The American Federation of Musicians is currently protesting Disney in an effort to improve profit-sharing, as the historically anti-union company continues to stiff musicians that work on its properties weeks before the launch of its new streaming platform. This is one of many fights the AFM is waging as more companies expand into the streaming world. The Music Producers Guild in the United Kingdom reported that 71% of engineers and producers have worked for free in the last three years... In extremely sad news, Kickstarter is engaging in an aggressive anti-union campaign, so the union that joined the Office Professional and Service Employees Union is seeking public support for voluntary recognition. Obviously, support this fucking union!
6 Links 2 Read
Spotify’s market cap value has fallen by $15bn in 14 months. Is declining ARPU freaking investors as much as record companies? - Music Business Worldwide /Analysts have opinions on Spotify’s declining share price - Music Ally
Honestly, the first headline here by MBW is so good that I don’t want to step on its toes. Yet, I’ll just add that Spotify appears to have been overvalued and this decline may not, in fact, be bad at all. Now, if they continue to free fall, then sure, break the glass on the panic button.
User-centric streaming continues to enter more mainstream discussions but I’ll just direct readers to my thoughts from last week on the topic. In short, we can do better.
If one couldn’t tell, over the last few months I’ve become far more interested in the legislative battles regarding many issues of the record business, so this was an interesting recap of a recent New York University panel that featured the Congressman.
Music labels wary as Apple tries to bundle subscriptions - Financial Times
The fact that I’ve spent the last year writing about how the music is held by a handful of tech companies and that this cannot be good news for the record industry feels pretty good right now. Well, except for the part where this is certainly bad news.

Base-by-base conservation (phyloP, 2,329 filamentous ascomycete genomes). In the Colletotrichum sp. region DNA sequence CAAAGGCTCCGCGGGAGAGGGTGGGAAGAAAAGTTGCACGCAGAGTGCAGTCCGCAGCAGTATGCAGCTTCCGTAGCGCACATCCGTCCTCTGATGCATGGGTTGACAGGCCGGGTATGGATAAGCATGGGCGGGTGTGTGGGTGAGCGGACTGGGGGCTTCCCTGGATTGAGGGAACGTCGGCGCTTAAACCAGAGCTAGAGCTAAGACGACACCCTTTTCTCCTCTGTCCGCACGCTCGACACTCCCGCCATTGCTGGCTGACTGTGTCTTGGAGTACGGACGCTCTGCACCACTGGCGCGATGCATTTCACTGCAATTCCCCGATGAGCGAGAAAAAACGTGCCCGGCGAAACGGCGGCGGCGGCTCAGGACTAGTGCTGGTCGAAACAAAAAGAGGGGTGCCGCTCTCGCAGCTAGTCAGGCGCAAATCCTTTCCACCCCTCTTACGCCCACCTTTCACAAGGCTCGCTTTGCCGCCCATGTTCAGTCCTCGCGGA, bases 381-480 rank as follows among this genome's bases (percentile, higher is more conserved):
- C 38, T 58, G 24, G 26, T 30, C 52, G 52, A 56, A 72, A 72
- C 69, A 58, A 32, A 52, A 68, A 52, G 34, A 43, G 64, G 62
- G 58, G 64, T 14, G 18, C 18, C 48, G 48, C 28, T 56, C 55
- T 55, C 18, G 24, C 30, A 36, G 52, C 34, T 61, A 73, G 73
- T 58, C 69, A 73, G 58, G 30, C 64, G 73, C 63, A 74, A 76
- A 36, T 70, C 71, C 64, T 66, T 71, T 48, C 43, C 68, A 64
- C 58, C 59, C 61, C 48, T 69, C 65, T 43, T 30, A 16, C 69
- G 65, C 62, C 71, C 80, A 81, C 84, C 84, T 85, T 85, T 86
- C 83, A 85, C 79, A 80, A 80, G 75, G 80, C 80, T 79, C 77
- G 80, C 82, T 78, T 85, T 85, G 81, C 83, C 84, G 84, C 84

Do not trust this headline but certainly do read this feature about a company that has passed its prime but still holds real rap history that should be publicly archived rather than held in the hands of a single private company.
US Antitrust Probers ask Spotify to Detail Alleged Apple Abuse - Financial World
The enemy of my enemy is my enemy, but Apple’s monopoly of the App store is disgusting. The fact that Apple’s been given such a long leash in regards to how they manipulate the App store is ludicrous, so good luck to Spotify here. However, the enemy of my enemy is still my enemy.
The Penny Fractions newsletter arrives every Wednesday morning (EST). If you’d like to support it, check out the Patreon page or follow it on Twitter. The artwork is by graphic designer Kurt Woerpel whose work can at his website. The newsletter is copy-edited by Mariana Carvalho, with additional support from Taylor Curry. My personal website is davidturner.work. My current job is Curation Analyst at SoundCloud, so all thoughts here represent me, not my employer. Any comments or concerns can be sent to firstname.lastname@example.org.